Genealogy at the National Archives

The website of the National Archives of Ireland should be the first stop for families looking to research early 20th century branches of Powers and other families …

The Censuses of 1901 and 1911 are now completely indexed and available online for free, along with the original returns documents and lots of other supplementary information about our predecessors.  There were 11,112 people with the surname ‘Power’ successfully enumerated in 1901, while just 33 had the surname ‘Powers’.

In further developments, the National Archives has also recently launched two further searchable databases – namely those of the Tithe Applotment Books – These were compiled between 1823 – 1837 in order to determine the amount owing which occupiers of agricultural land over one acre should pay in tithes to the Church of Ireland.  It led to quite a controversy at the time, as the de facto religion of the people was Roman Catholicism.  1,491 Powers are listed in Co. Waterford with a further 201 in Co. Wexford and 373 in Co. Kilkenny.

Another interesting addition recently is that of Irish Soldier’s Wills, written by many thousands of Irishmen before they went to serve in World War 1.  The wills are only of those who didn’t make it home.  Some 9 men named Power are listed.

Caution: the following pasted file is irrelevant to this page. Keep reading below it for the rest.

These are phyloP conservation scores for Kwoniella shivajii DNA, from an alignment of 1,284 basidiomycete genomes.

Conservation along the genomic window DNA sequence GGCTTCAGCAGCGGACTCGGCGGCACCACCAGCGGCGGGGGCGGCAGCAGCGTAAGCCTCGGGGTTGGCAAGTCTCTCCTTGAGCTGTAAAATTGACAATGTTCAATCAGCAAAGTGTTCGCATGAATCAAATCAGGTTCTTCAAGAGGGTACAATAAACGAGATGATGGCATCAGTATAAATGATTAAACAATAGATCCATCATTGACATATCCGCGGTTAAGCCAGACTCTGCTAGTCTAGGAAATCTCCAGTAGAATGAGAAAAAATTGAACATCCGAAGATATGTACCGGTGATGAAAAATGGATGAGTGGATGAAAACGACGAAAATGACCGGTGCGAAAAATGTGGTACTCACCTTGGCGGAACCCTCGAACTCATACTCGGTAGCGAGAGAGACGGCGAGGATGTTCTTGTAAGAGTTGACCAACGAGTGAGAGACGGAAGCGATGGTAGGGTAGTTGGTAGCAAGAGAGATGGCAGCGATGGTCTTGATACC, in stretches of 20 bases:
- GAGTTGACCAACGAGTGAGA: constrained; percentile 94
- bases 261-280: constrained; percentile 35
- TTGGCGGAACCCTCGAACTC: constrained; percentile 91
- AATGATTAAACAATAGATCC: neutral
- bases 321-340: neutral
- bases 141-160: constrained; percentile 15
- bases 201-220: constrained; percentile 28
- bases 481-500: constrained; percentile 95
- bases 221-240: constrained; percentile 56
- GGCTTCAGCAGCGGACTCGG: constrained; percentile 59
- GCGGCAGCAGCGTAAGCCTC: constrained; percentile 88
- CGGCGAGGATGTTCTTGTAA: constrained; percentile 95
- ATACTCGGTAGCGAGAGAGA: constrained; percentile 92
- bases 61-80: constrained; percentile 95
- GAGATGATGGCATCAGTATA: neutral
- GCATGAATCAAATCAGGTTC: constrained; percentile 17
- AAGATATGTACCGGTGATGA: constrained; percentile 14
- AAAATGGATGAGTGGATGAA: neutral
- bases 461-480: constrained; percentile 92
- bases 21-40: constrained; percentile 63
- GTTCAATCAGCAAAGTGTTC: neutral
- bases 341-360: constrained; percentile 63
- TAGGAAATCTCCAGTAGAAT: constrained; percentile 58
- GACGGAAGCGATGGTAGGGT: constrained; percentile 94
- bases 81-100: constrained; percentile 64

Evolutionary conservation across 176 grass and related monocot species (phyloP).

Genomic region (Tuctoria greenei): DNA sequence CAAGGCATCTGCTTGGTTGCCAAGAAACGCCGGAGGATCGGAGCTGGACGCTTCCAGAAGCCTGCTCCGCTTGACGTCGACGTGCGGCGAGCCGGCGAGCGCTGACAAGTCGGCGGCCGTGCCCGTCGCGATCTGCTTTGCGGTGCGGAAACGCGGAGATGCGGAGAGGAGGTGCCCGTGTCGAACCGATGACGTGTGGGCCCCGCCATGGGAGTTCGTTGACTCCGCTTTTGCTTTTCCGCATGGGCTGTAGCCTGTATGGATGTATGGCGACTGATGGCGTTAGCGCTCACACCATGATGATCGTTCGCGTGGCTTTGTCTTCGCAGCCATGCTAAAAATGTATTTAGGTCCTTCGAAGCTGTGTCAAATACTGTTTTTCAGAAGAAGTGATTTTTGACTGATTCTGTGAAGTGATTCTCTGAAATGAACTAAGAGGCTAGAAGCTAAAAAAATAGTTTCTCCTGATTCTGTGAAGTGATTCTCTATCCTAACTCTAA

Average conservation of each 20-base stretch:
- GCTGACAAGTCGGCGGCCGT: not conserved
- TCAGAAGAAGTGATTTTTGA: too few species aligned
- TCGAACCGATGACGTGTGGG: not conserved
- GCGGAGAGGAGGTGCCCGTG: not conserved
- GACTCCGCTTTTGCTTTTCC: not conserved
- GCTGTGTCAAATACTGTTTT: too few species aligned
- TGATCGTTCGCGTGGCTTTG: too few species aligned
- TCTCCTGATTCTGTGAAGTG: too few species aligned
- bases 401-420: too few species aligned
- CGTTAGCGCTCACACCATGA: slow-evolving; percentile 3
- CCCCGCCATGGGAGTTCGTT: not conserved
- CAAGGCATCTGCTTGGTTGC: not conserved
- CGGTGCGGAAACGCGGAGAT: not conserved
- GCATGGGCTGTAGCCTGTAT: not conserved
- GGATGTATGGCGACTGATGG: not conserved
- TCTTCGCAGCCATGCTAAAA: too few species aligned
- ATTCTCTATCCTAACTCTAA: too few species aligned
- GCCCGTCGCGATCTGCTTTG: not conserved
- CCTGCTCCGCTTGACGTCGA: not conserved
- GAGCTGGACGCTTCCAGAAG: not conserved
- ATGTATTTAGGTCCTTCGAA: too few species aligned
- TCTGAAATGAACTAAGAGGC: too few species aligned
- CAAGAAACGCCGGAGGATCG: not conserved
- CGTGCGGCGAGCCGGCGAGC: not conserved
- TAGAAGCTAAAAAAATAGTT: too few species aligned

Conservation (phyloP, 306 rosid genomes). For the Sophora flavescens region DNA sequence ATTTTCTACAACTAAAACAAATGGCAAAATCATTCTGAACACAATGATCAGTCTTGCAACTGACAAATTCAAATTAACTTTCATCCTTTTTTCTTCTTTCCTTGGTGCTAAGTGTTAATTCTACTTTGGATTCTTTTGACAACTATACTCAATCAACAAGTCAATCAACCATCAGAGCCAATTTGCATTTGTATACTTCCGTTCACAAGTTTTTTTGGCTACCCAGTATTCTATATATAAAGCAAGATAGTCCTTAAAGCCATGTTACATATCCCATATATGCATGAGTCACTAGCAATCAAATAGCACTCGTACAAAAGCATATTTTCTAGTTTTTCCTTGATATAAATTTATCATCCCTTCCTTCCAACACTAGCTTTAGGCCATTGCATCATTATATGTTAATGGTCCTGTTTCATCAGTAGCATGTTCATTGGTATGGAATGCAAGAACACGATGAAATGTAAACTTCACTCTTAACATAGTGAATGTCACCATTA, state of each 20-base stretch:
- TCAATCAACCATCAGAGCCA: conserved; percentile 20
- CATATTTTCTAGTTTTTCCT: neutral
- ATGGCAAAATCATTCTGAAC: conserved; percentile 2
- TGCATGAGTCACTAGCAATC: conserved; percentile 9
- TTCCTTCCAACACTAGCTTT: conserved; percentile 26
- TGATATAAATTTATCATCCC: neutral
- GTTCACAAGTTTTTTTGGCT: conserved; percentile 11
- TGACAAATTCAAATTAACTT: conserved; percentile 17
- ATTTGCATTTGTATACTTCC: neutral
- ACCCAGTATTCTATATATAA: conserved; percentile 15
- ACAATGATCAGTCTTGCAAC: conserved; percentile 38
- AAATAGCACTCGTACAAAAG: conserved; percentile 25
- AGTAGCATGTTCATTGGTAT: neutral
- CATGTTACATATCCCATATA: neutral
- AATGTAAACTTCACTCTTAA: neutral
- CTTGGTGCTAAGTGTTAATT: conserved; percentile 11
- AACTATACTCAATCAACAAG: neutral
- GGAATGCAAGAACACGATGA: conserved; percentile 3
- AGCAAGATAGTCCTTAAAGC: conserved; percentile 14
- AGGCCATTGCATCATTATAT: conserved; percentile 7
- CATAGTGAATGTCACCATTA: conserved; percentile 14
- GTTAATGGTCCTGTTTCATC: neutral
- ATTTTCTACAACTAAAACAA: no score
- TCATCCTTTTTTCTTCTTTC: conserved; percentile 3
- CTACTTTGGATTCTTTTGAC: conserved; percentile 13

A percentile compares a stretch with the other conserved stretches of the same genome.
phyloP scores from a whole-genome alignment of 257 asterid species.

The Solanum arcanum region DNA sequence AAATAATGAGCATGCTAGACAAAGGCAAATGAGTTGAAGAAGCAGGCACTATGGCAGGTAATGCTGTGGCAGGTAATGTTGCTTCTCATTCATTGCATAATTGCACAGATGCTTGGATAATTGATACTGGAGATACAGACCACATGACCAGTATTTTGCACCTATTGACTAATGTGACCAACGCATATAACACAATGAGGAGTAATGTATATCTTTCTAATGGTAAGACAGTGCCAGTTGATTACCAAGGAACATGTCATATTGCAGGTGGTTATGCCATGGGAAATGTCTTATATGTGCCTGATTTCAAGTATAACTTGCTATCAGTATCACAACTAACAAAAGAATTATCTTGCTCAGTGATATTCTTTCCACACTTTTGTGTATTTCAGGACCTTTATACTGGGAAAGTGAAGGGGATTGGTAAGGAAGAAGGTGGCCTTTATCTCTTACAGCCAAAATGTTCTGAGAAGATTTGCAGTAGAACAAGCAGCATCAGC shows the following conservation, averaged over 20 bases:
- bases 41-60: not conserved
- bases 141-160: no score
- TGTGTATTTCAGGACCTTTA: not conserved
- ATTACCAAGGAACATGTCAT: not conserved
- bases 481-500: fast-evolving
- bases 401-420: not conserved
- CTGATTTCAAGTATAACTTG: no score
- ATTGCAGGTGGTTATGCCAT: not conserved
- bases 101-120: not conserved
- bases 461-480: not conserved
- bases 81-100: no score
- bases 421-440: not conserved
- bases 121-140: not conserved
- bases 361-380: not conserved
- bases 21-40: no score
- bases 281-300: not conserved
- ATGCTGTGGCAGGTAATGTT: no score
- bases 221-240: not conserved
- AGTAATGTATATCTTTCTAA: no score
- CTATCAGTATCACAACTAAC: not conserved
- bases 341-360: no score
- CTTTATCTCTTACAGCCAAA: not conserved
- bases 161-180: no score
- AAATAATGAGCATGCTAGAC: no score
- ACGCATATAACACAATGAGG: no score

The ‘Power’ surname in the UK


This interesting graphic shows an analysis of the distribution of the Power surname in the UK (2010) – an interesting point to note is that there is a higher concentration of Powers in south Wales than anywhere else on the island.

Hopefully is is clear on the map (opposite) … the areas in blue represent the areas in Britain where the concentration of those with the surname “Power” are located.  The darkest section – those making up 5% or more of the population is in Glamorgan, Wales with a high concentration also around Greater Manchester, Merseyside and Greater London.

Power is the 21st most popular surname in the Vale of Glamorgan, reflecting migration to that area and the wider UK (principally for mining and heavy industries) in the late 1800s and early 1900s.  It is the 45th most popular surname in the Greater London area, which is remarkable when you think about it (7.7 million population).

Statistics from the Office for National Statistics, UK